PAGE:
Forests which are a major component of scenic tourism have been facing major deforestation. The trees are mainly used as a source of energy in areas where there is no electricity. Resettled farmers who do not have the proper equipment and resources for drying their tobacco have become a major threat to the forests as they use wood as a source of energy for drying their tobacco. The trees are also used as a source of timber for construction work and for making furniture. Nyanga is one tourist resort which is fast losing its appeal to tourists due to deforestation. There replacement rate for the trees that are cut down currently stands below zero, meaning no efforts are being made to replace these wild lands. Wild fires are a sight in most provinces during the dry season. This has greatly affected our flora and fauna. Animal habitat have been affected and it has destroyed many forests and grasslands. It is imperative for government to move in quickly through crafting of new legislation that provides stiffer penalties and provide resources for implementation if ever we are going to protect our country from becoming a desert.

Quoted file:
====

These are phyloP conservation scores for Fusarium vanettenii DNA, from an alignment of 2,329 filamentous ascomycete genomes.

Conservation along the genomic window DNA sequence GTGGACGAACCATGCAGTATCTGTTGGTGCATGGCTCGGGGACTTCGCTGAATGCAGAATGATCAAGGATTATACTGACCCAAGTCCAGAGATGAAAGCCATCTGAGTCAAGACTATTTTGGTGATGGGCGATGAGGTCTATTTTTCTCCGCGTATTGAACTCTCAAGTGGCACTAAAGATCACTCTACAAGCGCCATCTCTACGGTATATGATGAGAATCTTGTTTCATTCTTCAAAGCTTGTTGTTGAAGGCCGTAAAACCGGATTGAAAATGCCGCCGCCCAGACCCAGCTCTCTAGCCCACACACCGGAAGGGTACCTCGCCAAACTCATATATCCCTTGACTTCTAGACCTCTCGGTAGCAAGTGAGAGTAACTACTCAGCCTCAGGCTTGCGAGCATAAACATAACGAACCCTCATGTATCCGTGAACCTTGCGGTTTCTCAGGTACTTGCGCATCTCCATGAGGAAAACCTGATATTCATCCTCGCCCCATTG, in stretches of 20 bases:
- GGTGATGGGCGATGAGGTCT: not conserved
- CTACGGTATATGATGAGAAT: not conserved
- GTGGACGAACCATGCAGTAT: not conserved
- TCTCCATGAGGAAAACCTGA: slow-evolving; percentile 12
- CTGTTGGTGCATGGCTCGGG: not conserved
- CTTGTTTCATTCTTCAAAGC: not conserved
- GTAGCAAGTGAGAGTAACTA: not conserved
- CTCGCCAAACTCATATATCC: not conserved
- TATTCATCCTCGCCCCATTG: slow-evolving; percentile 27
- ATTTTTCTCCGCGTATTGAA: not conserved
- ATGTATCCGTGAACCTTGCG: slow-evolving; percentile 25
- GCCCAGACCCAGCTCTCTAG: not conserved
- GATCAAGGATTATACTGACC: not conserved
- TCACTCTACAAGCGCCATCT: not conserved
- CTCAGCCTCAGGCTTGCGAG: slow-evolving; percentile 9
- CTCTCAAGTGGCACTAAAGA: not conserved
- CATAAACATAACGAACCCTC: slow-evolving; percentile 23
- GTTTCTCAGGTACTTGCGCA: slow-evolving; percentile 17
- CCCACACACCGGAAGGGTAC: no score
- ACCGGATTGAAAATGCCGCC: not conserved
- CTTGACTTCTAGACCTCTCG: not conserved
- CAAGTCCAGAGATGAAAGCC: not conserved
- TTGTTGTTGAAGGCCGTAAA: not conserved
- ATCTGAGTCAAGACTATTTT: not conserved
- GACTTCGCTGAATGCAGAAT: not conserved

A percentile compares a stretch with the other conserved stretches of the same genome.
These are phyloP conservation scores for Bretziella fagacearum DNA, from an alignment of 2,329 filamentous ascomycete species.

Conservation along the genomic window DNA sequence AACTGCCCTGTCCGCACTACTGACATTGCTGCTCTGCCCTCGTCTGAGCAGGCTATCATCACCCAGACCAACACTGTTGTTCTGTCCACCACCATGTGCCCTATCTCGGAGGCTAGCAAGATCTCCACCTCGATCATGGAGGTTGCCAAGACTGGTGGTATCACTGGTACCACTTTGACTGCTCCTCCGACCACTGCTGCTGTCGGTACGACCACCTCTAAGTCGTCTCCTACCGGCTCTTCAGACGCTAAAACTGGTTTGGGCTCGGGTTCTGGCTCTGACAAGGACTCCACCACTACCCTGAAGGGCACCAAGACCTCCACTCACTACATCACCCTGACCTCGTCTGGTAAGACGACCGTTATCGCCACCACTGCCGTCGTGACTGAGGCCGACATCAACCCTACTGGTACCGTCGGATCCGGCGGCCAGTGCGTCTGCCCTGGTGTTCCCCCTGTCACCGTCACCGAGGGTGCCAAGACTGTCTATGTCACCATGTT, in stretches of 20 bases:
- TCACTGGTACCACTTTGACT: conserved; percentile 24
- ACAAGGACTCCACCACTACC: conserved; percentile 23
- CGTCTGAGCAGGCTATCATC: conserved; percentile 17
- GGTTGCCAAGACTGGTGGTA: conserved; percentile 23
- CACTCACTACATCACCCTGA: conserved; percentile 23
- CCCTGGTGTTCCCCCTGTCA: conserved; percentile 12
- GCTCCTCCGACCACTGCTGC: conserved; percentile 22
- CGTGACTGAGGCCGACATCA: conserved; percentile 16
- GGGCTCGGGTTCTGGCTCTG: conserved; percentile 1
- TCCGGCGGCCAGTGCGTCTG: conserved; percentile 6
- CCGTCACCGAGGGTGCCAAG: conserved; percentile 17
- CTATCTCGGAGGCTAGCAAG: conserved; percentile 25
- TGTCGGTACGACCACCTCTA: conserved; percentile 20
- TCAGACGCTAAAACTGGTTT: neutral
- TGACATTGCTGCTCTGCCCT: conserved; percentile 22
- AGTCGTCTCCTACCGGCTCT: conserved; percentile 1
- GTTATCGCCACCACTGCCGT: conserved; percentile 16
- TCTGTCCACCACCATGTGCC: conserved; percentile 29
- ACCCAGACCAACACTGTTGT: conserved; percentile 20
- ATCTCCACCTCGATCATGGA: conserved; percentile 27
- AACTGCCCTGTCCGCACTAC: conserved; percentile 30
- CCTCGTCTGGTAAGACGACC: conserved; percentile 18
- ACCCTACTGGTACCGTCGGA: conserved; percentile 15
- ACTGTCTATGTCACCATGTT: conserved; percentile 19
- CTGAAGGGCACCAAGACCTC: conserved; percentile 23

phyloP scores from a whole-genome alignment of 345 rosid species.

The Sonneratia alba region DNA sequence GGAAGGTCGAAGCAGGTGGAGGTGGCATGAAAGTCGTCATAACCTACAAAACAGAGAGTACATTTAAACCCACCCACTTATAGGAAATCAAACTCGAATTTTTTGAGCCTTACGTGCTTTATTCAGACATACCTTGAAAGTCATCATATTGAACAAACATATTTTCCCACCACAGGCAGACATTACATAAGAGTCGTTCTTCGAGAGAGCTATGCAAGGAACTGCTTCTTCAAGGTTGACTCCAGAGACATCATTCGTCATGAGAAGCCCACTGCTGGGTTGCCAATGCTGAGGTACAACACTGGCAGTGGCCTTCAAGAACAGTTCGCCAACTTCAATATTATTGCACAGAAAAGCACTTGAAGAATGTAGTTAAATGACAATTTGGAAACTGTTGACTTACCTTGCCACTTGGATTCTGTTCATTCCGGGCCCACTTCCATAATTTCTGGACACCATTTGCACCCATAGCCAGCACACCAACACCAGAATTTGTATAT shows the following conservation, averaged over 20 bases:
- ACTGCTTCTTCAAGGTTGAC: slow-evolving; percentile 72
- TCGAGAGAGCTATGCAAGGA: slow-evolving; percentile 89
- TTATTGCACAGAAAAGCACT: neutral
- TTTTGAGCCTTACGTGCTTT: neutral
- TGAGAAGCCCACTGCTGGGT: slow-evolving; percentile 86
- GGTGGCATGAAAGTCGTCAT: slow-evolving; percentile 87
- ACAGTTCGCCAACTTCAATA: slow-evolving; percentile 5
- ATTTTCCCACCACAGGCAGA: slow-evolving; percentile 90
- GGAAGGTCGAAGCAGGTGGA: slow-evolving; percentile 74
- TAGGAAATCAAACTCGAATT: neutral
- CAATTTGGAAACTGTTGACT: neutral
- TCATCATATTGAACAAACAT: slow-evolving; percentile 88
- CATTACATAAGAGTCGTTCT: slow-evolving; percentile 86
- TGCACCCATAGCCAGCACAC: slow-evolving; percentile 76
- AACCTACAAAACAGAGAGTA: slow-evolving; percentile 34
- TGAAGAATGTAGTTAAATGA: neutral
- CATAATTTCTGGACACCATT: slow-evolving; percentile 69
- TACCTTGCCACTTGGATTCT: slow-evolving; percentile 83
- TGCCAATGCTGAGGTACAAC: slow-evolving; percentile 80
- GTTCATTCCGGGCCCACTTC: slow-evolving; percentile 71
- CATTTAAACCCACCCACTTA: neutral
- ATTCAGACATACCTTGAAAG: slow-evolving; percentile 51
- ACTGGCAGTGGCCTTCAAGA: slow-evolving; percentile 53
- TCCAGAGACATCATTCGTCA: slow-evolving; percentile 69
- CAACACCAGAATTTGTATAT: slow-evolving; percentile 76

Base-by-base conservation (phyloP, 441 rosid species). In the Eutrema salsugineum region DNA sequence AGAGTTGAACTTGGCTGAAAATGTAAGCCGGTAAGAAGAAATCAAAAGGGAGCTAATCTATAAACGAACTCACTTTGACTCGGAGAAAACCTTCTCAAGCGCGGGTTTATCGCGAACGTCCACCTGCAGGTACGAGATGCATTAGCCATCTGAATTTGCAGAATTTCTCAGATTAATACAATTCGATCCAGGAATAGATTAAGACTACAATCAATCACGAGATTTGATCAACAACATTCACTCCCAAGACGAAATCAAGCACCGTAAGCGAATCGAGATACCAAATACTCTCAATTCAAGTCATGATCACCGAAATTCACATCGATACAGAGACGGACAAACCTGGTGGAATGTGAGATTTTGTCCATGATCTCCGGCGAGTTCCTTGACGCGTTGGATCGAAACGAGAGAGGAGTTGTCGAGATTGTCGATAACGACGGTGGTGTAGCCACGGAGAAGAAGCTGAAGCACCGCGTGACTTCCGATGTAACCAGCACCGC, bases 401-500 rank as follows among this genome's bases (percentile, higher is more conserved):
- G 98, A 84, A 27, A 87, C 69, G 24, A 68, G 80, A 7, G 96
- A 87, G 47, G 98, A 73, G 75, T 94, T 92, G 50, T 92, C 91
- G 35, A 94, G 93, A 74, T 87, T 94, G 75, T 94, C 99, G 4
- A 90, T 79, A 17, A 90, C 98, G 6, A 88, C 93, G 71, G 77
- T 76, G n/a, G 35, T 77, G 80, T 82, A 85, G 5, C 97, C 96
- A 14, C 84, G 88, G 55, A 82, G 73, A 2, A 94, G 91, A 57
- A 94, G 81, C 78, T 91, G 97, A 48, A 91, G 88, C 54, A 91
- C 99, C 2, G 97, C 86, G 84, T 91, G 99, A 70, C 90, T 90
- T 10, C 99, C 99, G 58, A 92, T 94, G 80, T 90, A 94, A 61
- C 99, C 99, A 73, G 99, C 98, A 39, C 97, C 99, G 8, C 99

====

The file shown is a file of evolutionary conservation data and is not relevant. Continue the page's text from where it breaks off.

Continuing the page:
Pertinent to the issue of wildlife is human-wildlife conflicts which is not only a problem in Zimbabwe but Africa wide. It occurs in many countries where human and wildlife ecologically intersect in the ecosystem, and they have competing requirements overlaps. These are particularly common near protected areas and nature reserves where adjacent communities suffer crop raiding and predation on their livestock. In many cases, losses go without compensation because in the last two decades, the CAMPFIRE Association has been unable to provide the required compensation due to sanctions that crippled the once highly supported organisation. We are appealing therefore to partners to come on board and ensure that this institution is resources and enabled to execute its mandate and restore its yester – year glory. Wildlife do not know about the political differences we have as people, but they also deserve co-exist with us, thus, anything that hurts this relationship must be addressed, hence my call to those who imposed sanctions on us and our wildlife to rethink about the matter.